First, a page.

An opinion poll in Ukraine shows results radically different from the latest referendum
The trouble in Ukraine’s eastern Donbas region has been rumbling since March. The motley crew of - ″people’s governors″ and self-appointed militia have failed to spark a popular uprising, but Sunday’s referenda show that a combination of alienation and indifference may allow the radical minority to get what it wants.
Crimea, as always, was different. There was a more vocal group wanting union with Russia. In a national Ukrainian opinion poll taken on February 8-18, 41 percent in Crimea said they wanted to see a united Ukrainian-Russian state. This is a different question to independence or annexation, but given radicalisation by events, this may not be far off the real vote in the Crimean referendum on 16 March. Not the 97 percent who supposedly voted for union with Russia on the official figures. One suppressed Russian report stated the real turnout was only 30-50 percent, with 50-60 percent of those voting for joining Russia.
Support for independence in the Donbas has always been lower than in Crimea. The equivalent figure for Donetsk in the February poll was 33 percent favouring a united state. Another massive opinion poll conducted throughout eastern and southern Ukraine in April showed little support for separatism, but considerable underlying alienation from the new authorities in Kyiv. Only 31 percent thought that new acting President Turchynov was fully or more-or-less legitimate, and only 14 percent in Donetsk. A larger number, 43 percent, thought the national parliament was legitimate, as it still contained MPs the south and east had voted for in 2012, but that fell to 32 percent in Donetsk.
On the other hand, only 20 percent thought Yanukovych was still the legitimate President (only 10 percent ″fully″), and not much more in Donetsk – 33 percent in total, of which 19 percent ″fully″. Neither set of figures was overwhelming. Most were agnostic or indifferent to all. A similar duality emerged from a question about what happened on the Maidan in Kyiv: 42 percent in the south and east backed the statement that it was a ″citizens’ protest against corruption and the arbitrary dictatorship of Yanukovych″; 46 percent saw the events as an ″armed coup d’état, organized by the opposition with the help of the West″ (both pretty leading questions). The ratio in Donetsk, however, was 20 percent to 70 percent.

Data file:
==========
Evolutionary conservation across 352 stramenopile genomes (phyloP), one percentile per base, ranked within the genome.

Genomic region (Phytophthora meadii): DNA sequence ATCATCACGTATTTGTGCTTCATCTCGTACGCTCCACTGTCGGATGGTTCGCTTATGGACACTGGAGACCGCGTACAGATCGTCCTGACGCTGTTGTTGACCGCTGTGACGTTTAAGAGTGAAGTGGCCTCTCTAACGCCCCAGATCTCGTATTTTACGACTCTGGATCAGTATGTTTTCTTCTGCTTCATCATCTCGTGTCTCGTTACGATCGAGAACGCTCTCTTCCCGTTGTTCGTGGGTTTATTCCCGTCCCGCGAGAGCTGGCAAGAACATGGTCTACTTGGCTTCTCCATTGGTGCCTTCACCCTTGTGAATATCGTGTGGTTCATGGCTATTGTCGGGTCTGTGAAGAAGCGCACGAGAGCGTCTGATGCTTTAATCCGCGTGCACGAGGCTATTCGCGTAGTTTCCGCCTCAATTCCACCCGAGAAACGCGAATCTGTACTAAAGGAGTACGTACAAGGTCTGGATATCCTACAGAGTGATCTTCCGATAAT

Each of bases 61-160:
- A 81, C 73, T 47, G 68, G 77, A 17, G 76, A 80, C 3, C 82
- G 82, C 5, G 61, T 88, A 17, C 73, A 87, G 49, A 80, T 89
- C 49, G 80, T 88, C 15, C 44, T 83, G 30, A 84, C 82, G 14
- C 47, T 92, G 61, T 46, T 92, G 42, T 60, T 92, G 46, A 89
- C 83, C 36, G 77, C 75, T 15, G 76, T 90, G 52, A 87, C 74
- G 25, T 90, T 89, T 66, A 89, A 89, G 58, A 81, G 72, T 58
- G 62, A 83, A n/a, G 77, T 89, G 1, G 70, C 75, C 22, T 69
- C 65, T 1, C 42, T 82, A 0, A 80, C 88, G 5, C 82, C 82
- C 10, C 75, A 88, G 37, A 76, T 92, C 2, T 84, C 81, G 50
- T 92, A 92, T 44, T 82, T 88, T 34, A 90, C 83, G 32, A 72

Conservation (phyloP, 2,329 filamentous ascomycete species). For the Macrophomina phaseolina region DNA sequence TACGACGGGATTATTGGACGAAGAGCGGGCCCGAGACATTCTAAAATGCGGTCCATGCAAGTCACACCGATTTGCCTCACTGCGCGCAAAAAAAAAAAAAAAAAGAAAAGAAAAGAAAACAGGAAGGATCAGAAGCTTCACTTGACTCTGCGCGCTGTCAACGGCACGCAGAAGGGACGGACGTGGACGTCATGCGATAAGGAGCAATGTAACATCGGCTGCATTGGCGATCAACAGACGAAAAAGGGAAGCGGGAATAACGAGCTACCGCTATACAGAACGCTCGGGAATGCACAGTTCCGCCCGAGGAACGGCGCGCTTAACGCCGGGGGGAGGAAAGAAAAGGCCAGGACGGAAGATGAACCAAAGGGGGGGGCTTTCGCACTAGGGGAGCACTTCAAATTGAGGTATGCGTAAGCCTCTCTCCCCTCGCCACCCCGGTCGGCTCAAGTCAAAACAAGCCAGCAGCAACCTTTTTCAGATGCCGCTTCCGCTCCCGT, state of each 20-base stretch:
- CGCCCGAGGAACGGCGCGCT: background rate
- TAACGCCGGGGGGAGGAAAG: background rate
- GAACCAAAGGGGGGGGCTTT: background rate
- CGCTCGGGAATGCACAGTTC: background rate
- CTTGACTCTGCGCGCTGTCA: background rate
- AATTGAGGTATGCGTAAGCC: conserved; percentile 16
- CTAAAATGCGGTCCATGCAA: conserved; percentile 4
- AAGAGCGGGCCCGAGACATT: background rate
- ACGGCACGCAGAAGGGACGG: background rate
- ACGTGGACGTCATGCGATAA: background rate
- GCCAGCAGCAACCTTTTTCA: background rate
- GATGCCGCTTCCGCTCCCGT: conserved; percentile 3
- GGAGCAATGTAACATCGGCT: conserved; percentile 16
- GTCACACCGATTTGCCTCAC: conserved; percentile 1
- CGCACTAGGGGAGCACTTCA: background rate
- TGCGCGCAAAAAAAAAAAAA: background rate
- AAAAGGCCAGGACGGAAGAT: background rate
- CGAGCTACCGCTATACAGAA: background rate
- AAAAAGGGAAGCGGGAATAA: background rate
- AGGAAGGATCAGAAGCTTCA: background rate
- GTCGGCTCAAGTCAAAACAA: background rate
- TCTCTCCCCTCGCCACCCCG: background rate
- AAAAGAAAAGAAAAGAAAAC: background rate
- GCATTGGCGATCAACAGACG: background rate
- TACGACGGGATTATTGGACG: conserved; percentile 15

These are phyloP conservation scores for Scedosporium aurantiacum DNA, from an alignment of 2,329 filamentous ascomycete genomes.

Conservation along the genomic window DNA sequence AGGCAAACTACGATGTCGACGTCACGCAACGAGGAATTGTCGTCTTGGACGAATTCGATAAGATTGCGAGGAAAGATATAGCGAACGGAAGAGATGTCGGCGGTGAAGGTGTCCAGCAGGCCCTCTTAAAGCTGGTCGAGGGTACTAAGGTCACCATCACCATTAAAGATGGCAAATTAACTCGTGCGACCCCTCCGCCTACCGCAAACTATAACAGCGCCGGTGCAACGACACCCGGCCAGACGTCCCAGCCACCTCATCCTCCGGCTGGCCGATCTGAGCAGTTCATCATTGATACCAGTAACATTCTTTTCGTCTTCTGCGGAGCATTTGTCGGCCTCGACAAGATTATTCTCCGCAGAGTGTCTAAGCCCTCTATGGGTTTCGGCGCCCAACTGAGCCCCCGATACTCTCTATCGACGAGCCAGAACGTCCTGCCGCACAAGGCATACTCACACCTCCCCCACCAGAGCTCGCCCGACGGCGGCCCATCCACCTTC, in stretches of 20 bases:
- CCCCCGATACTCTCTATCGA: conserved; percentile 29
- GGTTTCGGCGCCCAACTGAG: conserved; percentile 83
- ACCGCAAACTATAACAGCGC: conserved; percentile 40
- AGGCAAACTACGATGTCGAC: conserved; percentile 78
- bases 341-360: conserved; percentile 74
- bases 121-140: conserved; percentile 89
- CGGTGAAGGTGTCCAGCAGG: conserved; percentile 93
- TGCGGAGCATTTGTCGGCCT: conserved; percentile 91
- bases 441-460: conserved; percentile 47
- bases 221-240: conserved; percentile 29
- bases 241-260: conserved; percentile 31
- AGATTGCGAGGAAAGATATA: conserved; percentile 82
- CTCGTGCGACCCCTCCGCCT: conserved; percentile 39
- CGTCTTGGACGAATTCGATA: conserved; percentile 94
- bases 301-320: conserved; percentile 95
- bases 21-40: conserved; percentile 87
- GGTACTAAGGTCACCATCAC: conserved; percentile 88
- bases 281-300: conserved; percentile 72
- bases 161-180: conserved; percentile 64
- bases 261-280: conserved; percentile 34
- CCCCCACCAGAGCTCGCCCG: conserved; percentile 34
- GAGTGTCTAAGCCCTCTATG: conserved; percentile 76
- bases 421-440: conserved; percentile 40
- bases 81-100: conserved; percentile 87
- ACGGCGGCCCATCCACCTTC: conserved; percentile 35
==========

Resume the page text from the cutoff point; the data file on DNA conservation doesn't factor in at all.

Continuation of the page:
But only 12 percent in the east and south, with 18 percent in Donetsk, supported the ″actions of those who seized local government buildings with arms in your region″. Only 33 percent thought Russia was ″justly defending the rights of Russian-speaking citizens in the south-east″, although that figure rose to 47 percent in Donetsk. Only 15.4 percent in the south and east as a whole supported separatism and union with Russia, and 28.5 percent in Donetsk. A majority of 54.1 percent thought Russia was ‘unlawfully interfering in the internal affairs of Ukraine’ – 32.9 percent in Donetsk.
That is all a long way from the results claimed in Sunday’s referenda. In Donetsk separatist leaders asserted that 89 percent backed ‘independence’ (the ballot used the Russian word samostoiatel’nost’ , which actually means independence more in the sense of ″self-reliance″) on a 75 percent turnout. The vote in Luhansk was supposedly a 96 percent ″yes″ on a 75 percent turnout. Opponents stayed at home, so turnout was the more significant figure. In Kyiv, Turchynov claimed it was only 30 percent in Donetsk, and 24 percent in Luhansk.
But, if it wasn’t for the passive-aggressive Donbas, the vote wouldn’t have taken place at all. First, as the ebb and flow of Kyiv’s ″anti-terrorist operation″ has shown, the Donbas is contested territory. The separatists control an archipelago of towns and roads, but not the region as a whole. This was the main reason why many observers thought the referenda might not go ahead. But the local authorities allowed general voting. Perhaps because the famous local oligarchs gave their private support.
Second, in some of the worst local fighting, like in Mariupol, many locals seem to have sided with the rebels. Kyiv does not control the narrative, and there is little sympathy for, and much hostility towards, the national army and police.
The separatist leaders are an ugly mixture of marginal loudmouths, criminals and far right radicals. They may be welcomed into Russia’s arms; or Putin’s strategy may be to build up the separatists’ authority to force Kyiv to negotiate with them. But the local population is allowing the tail to wag the dog.
The European Council on Foreign Relations does not take collective positions. This commentary, like all publications of the European Council on Foreign Relations, represents only the views of its authors.